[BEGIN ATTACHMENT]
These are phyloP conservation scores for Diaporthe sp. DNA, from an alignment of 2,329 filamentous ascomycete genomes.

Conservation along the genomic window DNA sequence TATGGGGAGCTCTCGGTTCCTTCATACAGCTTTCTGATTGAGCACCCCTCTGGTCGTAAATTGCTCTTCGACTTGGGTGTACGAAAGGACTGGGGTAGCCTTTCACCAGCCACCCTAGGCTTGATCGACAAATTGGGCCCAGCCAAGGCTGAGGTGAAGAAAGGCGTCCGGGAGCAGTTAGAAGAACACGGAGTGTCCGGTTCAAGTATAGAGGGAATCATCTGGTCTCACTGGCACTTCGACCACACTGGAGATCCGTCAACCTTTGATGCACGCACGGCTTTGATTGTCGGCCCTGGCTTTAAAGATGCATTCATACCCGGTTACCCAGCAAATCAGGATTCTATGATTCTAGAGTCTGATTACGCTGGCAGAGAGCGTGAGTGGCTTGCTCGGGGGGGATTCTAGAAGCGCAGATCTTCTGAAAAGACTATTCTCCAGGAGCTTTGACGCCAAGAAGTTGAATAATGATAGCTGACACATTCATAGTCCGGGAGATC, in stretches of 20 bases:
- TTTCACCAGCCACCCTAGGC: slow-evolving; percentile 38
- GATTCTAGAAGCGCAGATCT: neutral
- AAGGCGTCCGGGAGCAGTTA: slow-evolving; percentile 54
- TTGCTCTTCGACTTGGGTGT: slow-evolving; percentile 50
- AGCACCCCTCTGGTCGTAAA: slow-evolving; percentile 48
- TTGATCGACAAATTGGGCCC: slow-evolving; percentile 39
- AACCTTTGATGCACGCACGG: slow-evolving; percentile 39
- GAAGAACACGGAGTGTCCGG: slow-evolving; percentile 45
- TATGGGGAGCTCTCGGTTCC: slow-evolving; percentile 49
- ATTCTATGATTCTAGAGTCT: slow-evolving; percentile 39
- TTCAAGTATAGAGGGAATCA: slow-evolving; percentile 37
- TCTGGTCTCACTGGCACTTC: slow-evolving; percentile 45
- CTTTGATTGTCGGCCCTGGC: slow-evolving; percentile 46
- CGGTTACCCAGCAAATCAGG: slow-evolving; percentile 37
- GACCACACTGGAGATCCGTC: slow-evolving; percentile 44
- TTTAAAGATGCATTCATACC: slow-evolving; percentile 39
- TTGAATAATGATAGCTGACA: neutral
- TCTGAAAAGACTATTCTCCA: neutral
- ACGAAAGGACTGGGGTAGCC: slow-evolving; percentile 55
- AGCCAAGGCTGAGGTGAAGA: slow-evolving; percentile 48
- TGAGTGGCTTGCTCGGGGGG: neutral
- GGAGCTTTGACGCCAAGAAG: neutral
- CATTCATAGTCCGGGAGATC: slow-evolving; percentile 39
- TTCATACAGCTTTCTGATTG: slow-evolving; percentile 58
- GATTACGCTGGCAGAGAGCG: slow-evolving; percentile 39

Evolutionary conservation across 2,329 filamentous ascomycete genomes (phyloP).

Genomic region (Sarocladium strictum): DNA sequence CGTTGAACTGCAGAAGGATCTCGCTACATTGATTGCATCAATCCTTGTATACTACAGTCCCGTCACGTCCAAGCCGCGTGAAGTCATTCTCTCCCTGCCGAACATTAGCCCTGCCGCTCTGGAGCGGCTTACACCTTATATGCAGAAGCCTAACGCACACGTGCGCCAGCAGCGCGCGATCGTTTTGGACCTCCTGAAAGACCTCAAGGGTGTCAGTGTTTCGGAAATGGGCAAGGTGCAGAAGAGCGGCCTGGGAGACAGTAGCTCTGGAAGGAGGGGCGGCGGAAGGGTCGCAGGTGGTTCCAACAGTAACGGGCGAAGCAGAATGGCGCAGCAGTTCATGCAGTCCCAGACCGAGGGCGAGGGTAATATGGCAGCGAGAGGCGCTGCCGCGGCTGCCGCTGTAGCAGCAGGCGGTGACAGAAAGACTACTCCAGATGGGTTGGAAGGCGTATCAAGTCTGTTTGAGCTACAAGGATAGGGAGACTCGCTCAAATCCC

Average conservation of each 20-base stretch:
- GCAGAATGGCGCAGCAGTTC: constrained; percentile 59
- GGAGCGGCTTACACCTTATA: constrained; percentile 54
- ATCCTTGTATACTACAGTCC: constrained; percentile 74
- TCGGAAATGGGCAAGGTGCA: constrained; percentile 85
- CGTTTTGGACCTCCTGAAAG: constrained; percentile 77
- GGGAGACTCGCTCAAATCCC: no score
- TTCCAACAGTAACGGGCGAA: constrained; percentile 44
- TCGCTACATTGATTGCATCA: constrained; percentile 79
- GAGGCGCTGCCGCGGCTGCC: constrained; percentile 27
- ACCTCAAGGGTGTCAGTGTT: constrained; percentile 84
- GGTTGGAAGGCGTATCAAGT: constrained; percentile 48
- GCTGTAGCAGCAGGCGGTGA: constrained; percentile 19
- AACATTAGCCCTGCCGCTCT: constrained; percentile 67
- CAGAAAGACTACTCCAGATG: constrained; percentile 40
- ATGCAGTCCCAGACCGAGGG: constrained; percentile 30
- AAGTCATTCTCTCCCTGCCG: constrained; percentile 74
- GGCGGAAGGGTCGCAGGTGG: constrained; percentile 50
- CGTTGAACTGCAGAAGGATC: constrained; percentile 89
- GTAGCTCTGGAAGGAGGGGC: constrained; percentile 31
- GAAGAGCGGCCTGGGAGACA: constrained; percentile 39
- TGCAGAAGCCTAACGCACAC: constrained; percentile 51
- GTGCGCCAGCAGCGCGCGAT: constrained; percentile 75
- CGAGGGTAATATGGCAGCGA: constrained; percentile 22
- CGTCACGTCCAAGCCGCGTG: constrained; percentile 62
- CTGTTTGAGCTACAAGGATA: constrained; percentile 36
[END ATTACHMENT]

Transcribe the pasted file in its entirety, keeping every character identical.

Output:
These are phyloP conservation scores for Diaporthe sp. DNA, from an alignment of 2,329 filamentous ascomycete genomes.

Conservation along the genomic window DNA sequence TATGGGGAGCTCTCGGTTCCTTCATACAGCTTTCTGATTGAGCACCCCTCTGGTCGTAAATTGCTCTTCGACTTGGGTGTACGAAAGGACTGGGGTAGCCTTTCACCAGCCACCCTAGGCTTGATCGACAAATTGGGCCCAGCCAAGGCTGAGGTGAAGAAAGGCGTCCGGGAGCAGTTAGAAGAACACGGAGTGTCCGGTTCAAGTATAGAGGGAATCATCTGGTCTCACTGGCACTTCGACCACACTGGAGATCCGTCAACCTTTGATGCACGCACGGCTTTGATTGTCGGCCCTGGCTTTAAAGATGCATTCATACCCGGTTACCCAGCAAATCAGGATTCTATGATTCTAGAGTCTGATTACGCTGGCAGAGAGCGTGAGTGGCTTGCTCGGGGGGGATTCTAGAAGCGCAGATCTTCTGAAAAGACTATTCTCCAGGAGCTTTGACGCCAAGAAGTTGAATAATGATAGCTGACACATTCATAGTCCGGGAGATC, in stretches of 20 bases:
- TTTCACCAGCCACCCTAGGC: slow-evolving; percentile 38
- GATTCTAGAAGCGCAGATCT: neutral
- AAGGCGTCCGGGAGCAGTTA: slow-evolving; percentile 54
- TTGCTCTTCGACTTGGGTGT: slow-evolving; percentile 50
- AGCACCCCTCTGGTCGTAAA: slow-evolving; percentile 48
- TTGATCGACAAATTGGGCCC: slow-evolving; percentile 39
- AACCTTTGATGCACGCACGG: slow-evolving; percentile 39
- GAAGAACACGGAGTGTCCGG: slow-evolving; percentile 45
- TATGGGGAGCTCTCGGTTCC: slow-evolving; percentile 49
- ATTCTATGATTCTAGAGTCT: slow-evolving; percentile 39
- TTCAAGTATAGAGGGAATCA: slow-evolving; percentile 37
- TCTGGTCTCACTGGCACTTC: slow-evolving; percentile 45
- CTTTGATTGTCGGCCCTGGC: slow-evolving; percentile 46
- CGGTTACCCAGCAAATCAGG: slow-evolving; percentile 37
- GACCACACTGGAGATCCGTC: slow-evolving; percentile 44
- TTTAAAGATGCATTCATACC: slow-evolving; percentile 39
- TTGAATAATGATAGCTGACA: neutral
- TCTGAAAAGACTATTCTCCA: neutral
- ACGAAAGGACTGGGGTAGCC: slow-evolving; percentile 55
- AGCCAAGGCTGAGGTGAAGA: slow-evolving; percentile 48
- TGAGTGGCTTGCTCGGGGGG: neutral
- GGAGCTTTGACGCCAAGAAG: neutral
- CATTCATAGTCCGGGAGATC: slow-evolving; percentile 39
- TTCATACAGCTTTCTGATTG: slow-evolving; percentile 58
- GATTACGCTGGCAGAGAGCG: slow-evolving; percentile 39

Evolutionary conservation across 2,329 filamentous ascomycete genomes (phyloP).

Genomic region (Sarocladium strictum): DNA sequence CGTTGAACTGCAGAAGGATCTCGCTACATTGATTGCATCAATCCTTGTATACTACAGTCCCGTCACGTCCAAGCCGCGTGAAGTCATTCTCTCCCTGCCGAACATTAGCCCTGCCGCTCTGGAGCGGCTTACACCTTATATGCAGAAGCCTAACGCACACGTGCGCCAGCAGCGCGCGATCGTTTTGGACCTCCTGAAAGACCTCAAGGGTGTCAGTGTTTCGGAAATGGGCAAGGTGCAGAAGAGCGGCCTGGGAGACAGTAGCTCTGGAAGGAGGGGCGGCGGAAGGGTCGCAGGTGGTTCCAACAGTAACGGGCGAAGCAGAATGGCGCAGCAGTTCATGCAGTCCCAGACCGAGGGCGAGGGTAATATGGCAGCGAGAGGCGCTGCCGCGGCTGCCGCTGTAGCAGCAGGCGGTGACAGAAAGACTACTCCAGATGGGTTGGAAGGCGTATCAAGTCTGTTTGAGCTACAAGGATAGGGAGACTCGCTCAAATCCC

Average conservation of each 20-base stretch:
- GCAGAATGGCGCAGCAGTTC: constrained; percentile 59
- GGAGCGGCTTACACCTTATA: constrained; percentile 54
- ATCCTTGTATACTACAGTCC: constrained; percentile 74
- TCGGAAATGGGCAAGGTGCA: constrained; percentile 85
- CGTTTTGGACCTCCTGAAAG: constrained; percentile 77
- GGGAGACTCGCTCAAATCCC: no score
- TTCCAACAGTAACGGGCGAA: constrained; percentile 44
- TCGCTACATTGATTGCATCA: constrained; percentile 79
- GAGGCGCTGCCGCGGCTGCC: constrained; percentile 27
- ACCTCAAGGGTGTCAGTGTT: constrained; percentile 84
- GGTTGGAAGGCGTATCAAGT: constrained; percentile 48
- GCTGTAGCAGCAGGCGGTGA: constrained; percentile 19
- AACATTAGCCCTGCCGCTCT: constrained; percentile 67
- CAGAAAGACTACTCCAGATG: constrained; percentile 40
- ATGCAGTCCCAGACCGAGGG: constrained; percentile 30
- AAGTCATTCTCTCCCTGCCG: constrained; percentile 74
- GGCGGAAGGGTCGCAGGTGG: constrained; percentile 50
- CGTTGAACTGCAGAAGGATC: constrained; percentile 89
- GTAGCTCTGGAAGGAGGGGC: constrained; percentile 31
- GAAGAGCGGCCTGGGAGACA: constrained; percentile 39
- TGCAGAAGCCTAACGCACAC: constrained; percentile 51
- GTGCGCCAGCAGCGCGCGAT: constrained; percentile 75
- CGAGGGTAATATGGCAGCGA: constrained; percentile 22
- CGTCACGTCCAAGCCGCGTG: constrained; percentile 62
- CTGTTTGAGCTACAAGGATA: constrained; percentile 36